Sunday, February 1, 2015

Notes from January

Kind of hard to believe that the first month of 2015 is already over (and I'm still writing 2014 whenever I need to write the date). The first few months of any new year always make me feel impossibly ahead of schedule - like how can it be 2015 already?? And how is it possible that we just extended our lease until 2016? But since we haven't taken a ride in a DeLorean lately it seems like 2015 is really here, and we'll probably be used to it after a few more weeks.

So far 2015 is treating us pretty well; in the last month we've done a few noteworthy things.

Bosque del Apache

Eric's family had been to this wildlife reserve a few times during his childhood but I had never been, or even heard of it until we moved here. So we took advantage of the long weekend and drove south to see some birds. And did we ever! In addition to the famous sandhill cranes and snow geese that migrate there in the winter (mostly from Northern Alaska), we saw bald eagles (at least six, including some adolescents!), kestrels, a roadrunner, Canadian geese, and a coyote. And the reserve itself was beautiful. (I didn't get any good pictures of birds on my point-and-shoot camera but trust me, we saw them.)


Wednesday, January 21, 2015

Space: The Next Frontier, But Certainly Not Final

Marie and I went to Mexico for a couple weeks in November. One of the many times we found ourselves looking out at the horizon line over the ocean, I wondered aloud why so many humans take comfort in looking at the ocean, why so many humans find solace in the unknown sea.

I thought about this for a while. I realized we are only a few generations removed from those who looked out at the ocean as an unknown world, foreign to our senses, our adaptations, and our knowledge.

Now, thanks to the TV show Planet Earth, metallurgy, and James Cameron, we know more than can fit in to our brains about the 2/3 of our planet that is underwater. The ocean represents a physical world that we can just barely touch, just barely experience, but just barely enough to know it and to learn from it. The ocean was (and currently is) the last great frontier for humans to explore on the planet.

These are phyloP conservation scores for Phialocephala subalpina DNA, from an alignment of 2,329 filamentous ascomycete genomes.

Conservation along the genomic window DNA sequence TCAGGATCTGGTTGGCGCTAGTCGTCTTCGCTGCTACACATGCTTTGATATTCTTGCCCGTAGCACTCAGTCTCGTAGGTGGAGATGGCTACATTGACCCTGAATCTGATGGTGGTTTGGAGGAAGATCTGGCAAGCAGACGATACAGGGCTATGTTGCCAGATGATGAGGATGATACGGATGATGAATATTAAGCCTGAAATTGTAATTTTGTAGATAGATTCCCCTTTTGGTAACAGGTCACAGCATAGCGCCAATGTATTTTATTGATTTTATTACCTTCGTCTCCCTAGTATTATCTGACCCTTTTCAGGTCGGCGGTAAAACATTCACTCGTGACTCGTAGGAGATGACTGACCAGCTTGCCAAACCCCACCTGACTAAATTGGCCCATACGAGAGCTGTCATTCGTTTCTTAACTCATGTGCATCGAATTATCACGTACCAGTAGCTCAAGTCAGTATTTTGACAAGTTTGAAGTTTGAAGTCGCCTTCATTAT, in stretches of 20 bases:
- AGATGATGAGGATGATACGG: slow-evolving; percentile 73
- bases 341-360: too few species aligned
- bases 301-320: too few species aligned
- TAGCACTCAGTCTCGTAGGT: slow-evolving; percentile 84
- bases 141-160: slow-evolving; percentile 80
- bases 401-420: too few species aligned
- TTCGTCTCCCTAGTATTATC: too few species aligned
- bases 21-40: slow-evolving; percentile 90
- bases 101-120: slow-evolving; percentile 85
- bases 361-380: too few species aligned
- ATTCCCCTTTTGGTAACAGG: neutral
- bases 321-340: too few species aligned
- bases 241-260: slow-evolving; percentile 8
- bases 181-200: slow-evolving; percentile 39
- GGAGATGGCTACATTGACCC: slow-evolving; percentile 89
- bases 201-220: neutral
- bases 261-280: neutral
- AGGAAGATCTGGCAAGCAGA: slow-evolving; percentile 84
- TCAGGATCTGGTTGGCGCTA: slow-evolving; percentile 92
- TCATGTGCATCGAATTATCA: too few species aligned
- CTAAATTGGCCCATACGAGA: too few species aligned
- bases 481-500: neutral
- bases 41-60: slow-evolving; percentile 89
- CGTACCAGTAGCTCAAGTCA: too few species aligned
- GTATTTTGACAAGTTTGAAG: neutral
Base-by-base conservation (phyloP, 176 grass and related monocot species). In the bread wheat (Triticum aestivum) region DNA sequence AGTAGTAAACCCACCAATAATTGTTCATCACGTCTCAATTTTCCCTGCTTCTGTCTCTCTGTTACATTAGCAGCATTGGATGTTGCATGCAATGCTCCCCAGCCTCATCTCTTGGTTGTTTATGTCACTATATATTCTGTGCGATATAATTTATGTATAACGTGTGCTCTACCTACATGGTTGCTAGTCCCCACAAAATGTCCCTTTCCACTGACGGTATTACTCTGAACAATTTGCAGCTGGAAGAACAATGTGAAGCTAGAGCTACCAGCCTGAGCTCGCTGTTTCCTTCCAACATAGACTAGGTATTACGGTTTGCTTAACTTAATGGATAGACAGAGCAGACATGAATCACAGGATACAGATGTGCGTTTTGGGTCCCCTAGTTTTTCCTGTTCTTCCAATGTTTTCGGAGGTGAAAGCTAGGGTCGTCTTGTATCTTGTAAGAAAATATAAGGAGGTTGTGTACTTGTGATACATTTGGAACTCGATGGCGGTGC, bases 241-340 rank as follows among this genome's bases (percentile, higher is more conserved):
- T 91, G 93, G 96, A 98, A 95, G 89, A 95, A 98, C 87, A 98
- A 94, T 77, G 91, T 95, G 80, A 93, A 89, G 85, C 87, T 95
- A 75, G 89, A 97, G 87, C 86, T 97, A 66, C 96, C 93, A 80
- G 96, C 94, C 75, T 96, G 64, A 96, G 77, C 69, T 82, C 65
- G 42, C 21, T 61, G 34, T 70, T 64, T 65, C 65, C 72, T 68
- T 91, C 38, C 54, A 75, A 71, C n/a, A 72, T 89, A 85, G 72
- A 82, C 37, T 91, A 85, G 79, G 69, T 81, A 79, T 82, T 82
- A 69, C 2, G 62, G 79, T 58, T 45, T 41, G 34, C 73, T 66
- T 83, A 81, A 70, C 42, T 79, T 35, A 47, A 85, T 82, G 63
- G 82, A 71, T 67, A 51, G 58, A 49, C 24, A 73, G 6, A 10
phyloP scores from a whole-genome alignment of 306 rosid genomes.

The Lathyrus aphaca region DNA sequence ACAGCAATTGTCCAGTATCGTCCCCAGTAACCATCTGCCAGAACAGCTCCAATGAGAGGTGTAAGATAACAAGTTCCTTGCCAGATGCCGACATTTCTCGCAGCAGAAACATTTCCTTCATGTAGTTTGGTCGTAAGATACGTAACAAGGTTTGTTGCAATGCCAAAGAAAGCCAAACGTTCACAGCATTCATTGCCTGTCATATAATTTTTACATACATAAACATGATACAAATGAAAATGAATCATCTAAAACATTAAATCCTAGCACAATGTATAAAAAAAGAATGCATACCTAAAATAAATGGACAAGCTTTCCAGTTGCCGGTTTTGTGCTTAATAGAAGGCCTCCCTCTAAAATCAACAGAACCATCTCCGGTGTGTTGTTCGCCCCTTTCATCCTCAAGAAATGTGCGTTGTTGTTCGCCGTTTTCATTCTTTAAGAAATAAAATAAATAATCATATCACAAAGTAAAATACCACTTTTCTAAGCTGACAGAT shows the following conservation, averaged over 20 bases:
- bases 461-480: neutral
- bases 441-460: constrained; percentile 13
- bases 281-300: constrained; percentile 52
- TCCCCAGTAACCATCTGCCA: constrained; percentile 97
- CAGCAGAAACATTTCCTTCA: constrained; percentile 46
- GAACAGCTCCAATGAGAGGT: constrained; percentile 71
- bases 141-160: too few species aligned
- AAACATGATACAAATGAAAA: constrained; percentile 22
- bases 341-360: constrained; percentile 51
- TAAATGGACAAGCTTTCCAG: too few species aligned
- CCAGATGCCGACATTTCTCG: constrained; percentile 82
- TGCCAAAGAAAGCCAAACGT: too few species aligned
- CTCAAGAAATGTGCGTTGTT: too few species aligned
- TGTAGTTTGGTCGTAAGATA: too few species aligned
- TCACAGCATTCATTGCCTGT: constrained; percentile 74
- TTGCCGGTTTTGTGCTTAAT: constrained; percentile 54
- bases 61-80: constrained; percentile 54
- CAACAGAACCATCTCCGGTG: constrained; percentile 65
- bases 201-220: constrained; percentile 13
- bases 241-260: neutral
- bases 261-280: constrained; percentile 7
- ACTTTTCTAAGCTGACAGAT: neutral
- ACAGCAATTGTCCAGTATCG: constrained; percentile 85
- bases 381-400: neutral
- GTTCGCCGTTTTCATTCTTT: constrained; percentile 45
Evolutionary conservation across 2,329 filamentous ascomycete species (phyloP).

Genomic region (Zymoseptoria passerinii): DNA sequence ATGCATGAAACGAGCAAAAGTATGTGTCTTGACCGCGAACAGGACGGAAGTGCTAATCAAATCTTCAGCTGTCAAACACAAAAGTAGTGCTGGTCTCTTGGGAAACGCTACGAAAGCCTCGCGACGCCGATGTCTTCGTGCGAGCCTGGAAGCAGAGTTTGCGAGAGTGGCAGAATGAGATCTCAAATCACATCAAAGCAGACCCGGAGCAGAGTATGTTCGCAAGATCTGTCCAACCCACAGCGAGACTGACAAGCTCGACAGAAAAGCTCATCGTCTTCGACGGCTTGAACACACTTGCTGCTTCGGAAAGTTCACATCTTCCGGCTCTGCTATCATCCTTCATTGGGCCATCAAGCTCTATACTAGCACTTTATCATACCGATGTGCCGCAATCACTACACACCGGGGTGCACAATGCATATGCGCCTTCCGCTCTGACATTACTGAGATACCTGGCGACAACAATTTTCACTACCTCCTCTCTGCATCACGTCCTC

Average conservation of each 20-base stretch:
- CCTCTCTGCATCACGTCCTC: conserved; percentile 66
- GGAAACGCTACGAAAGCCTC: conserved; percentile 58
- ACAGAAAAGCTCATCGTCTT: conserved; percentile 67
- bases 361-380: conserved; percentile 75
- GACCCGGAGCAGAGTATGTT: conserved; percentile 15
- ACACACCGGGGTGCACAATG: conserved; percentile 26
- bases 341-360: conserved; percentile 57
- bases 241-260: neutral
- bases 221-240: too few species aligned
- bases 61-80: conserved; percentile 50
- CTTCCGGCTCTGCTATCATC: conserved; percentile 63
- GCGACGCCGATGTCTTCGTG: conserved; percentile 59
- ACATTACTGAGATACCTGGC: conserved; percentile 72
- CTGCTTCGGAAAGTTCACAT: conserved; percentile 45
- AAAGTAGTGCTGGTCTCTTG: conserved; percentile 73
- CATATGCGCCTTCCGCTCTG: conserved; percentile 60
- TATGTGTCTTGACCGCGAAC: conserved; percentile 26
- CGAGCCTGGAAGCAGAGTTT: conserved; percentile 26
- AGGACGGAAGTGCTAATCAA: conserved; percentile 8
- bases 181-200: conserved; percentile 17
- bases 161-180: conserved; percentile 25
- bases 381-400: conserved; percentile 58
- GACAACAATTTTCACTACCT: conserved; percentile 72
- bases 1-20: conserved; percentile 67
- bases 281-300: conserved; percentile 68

Just as early explorers set out to know the oceans, we are setting our sights on space exploration, and I couldn't be more excited to live in this era.

I can't talk about my interest in space without mentioning my Dad. When I was in elementary school, he built this huge 8-foot-tall telescope. It looks like this:

Not actually my Dad's scope, but looks just like this one.
He'd set it up in the field at school and invite the class to come out at night and check out the sky. Some of my best memories of my childhood were going camping with my Dad in Fox Park, Wyoming. We'd load up the telescope and drive out to meet other astronomers quite literally in the middle of nowhere, and stay up until late walking around, gazing at the stars, nebulae, globular clusters, planets, and other celestial wonders. At home, he'd set it up in the middle of the street. Cars would stop by asking what it was... sometimes people even stopped for a look. I took this for granted at that age. Doesn't everyone's dad build a huge telescope and plop it down in the middle of the road?

My Dad, bringing the world a bit closer for my sister.
It was my Dad who unknowingly introduced me to Carl Sagan. When I was in high school, I remember he was putting together a box of books to take out for donation, and I grabbed "Pale Blue Dot" off the pile. I've read and reread it several times over since. Just this Christmas break, he took us all out in freezing weather over Christmas break to catch an amazing pass of the International Space Station.

It's easy to forget where we are. It's easy to forget how infinitesimal our place is in the universe. Understandably so, because we literally cannot comprehend the size of the universe let alone our own solar system. But it's also easy to forget because we have to consciously take a minute out of our daily lives, look up, and wonder.

This simple act of changing perspective, I believe, is deeply embedded in our consciousness. It's why we evolved. It drives us to explore. It's what we feel, standing at the ocean shore. No other life form that we know of exhibits inquisitiveness and curiosity to this degree. We constantly are exploring and learning, just for the sake of it. Exploration makes us human.

This may not be a revolutionary realization, and it should be noted that I am not a scientist. I'm more of a daydreamer. And my scientist friends out there may shake their heads at my probable lack of understanding of the true nature of the industry. But I truly believe that we, as a nation, need to find the passion that John F. Kennedy ignited when he announced our lunar ambitions. I think the world needs more daydreamers to push the industry in the direction we want it to go.

With that being said, critiques of NASA often include worries that we shouldn't be sending our money in to space. (As if space exploration isn't awesome enough.) Those arguments don't hold water in my mind. NASA and their contractors also innovate and create new technologies that greatly improve our society here on the ground. Power drills, firefighting technology, memory foam, solar panels, water purification systems, and artificial limbs, to name just a few advances resulting from space exploration and related endeavors. And they do it all on a shoestring budget.